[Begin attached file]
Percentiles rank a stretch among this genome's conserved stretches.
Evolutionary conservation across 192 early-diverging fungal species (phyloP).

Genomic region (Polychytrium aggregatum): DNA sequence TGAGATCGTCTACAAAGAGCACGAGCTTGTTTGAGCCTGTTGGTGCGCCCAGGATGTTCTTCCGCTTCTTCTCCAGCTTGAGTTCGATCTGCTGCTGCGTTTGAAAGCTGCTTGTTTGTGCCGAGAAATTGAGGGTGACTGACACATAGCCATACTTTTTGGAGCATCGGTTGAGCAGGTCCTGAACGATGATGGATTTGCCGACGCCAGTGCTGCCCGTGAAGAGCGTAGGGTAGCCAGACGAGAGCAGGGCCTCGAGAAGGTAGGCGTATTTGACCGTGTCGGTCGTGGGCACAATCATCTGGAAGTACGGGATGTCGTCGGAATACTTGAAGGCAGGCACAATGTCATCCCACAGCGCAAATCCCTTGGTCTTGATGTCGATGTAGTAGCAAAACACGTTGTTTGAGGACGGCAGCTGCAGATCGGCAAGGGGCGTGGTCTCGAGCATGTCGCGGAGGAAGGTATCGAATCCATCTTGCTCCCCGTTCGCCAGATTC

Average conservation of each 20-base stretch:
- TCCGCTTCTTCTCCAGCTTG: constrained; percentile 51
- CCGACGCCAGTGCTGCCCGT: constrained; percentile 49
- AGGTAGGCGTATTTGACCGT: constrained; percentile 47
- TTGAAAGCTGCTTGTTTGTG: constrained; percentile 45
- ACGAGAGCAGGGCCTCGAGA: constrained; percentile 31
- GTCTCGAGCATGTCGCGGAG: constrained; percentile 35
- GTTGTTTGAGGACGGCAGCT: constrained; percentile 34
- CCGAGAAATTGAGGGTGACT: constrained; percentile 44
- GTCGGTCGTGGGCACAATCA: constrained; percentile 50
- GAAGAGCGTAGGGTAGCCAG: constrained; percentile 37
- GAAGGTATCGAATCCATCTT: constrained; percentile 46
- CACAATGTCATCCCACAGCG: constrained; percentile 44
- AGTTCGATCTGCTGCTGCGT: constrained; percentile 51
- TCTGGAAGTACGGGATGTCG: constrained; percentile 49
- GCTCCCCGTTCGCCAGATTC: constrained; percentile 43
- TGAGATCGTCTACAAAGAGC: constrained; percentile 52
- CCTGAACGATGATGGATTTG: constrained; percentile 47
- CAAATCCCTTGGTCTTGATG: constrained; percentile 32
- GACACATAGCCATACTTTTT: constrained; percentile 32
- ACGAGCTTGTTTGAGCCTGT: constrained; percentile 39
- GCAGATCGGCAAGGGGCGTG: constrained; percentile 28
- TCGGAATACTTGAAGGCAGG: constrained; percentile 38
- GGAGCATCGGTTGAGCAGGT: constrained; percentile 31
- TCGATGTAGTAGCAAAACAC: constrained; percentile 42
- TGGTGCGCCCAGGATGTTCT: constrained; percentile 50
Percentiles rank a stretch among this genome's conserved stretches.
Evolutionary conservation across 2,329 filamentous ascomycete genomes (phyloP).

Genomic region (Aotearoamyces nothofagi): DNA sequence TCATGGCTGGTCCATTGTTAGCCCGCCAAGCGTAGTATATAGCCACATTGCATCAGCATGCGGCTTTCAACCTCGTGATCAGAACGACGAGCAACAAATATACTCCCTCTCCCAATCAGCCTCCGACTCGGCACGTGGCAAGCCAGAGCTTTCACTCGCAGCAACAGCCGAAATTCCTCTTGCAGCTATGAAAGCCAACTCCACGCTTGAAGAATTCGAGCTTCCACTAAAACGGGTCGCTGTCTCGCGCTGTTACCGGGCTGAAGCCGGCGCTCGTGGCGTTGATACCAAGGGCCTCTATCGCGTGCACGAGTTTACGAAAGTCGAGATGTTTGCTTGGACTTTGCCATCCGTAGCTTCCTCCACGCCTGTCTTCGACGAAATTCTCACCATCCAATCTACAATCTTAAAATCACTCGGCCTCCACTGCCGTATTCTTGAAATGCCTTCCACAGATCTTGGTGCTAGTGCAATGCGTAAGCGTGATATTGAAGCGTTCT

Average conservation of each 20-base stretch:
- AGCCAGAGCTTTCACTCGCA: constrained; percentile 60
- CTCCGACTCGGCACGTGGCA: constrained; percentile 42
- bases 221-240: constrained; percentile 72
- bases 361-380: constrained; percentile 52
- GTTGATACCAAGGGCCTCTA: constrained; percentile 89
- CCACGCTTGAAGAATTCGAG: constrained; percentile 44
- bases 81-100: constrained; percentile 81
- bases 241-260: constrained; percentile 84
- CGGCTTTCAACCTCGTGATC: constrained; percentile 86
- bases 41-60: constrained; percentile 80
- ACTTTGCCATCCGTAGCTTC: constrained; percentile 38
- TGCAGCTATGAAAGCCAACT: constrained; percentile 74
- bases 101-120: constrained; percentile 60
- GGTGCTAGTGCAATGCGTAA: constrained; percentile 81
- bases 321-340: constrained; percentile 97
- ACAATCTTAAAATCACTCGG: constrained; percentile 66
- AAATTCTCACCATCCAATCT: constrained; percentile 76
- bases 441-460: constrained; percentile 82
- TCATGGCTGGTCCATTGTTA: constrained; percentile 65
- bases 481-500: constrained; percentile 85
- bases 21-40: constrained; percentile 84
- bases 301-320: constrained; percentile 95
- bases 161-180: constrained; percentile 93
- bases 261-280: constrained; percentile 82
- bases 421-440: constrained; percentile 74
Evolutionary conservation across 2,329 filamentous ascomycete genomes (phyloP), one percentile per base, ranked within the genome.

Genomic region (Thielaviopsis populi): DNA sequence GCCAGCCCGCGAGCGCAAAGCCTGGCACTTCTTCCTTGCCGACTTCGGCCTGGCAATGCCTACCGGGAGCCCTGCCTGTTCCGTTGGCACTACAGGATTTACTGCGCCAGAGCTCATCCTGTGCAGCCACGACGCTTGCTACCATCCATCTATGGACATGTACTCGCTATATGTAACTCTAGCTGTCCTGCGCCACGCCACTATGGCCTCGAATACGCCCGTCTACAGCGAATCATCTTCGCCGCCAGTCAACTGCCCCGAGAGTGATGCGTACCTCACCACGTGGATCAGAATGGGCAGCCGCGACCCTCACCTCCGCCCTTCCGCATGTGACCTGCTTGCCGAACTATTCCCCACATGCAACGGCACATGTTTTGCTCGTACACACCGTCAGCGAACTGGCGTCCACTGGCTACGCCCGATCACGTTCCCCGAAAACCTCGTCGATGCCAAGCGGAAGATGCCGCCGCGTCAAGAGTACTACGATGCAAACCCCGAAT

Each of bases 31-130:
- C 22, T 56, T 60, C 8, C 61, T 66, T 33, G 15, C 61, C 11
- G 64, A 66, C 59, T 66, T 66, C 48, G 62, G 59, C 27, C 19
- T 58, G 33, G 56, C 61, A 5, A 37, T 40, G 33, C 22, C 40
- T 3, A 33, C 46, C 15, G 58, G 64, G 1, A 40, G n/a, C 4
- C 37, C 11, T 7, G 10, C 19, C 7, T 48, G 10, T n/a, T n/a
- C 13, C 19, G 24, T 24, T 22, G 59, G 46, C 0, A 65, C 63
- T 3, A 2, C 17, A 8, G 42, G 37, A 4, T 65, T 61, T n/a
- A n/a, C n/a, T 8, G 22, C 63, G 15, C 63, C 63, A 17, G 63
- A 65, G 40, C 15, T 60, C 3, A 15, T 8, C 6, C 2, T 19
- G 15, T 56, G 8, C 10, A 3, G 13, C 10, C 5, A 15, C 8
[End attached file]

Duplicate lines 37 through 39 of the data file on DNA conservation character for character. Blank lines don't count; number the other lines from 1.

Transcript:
- bases 361-380: constrained; percentile 52
- GTTGATACCAAGGGCCTCTA: constrained; percentile 89
- CCACGCTTGAAGAATTCGAG: constrained; percentile 44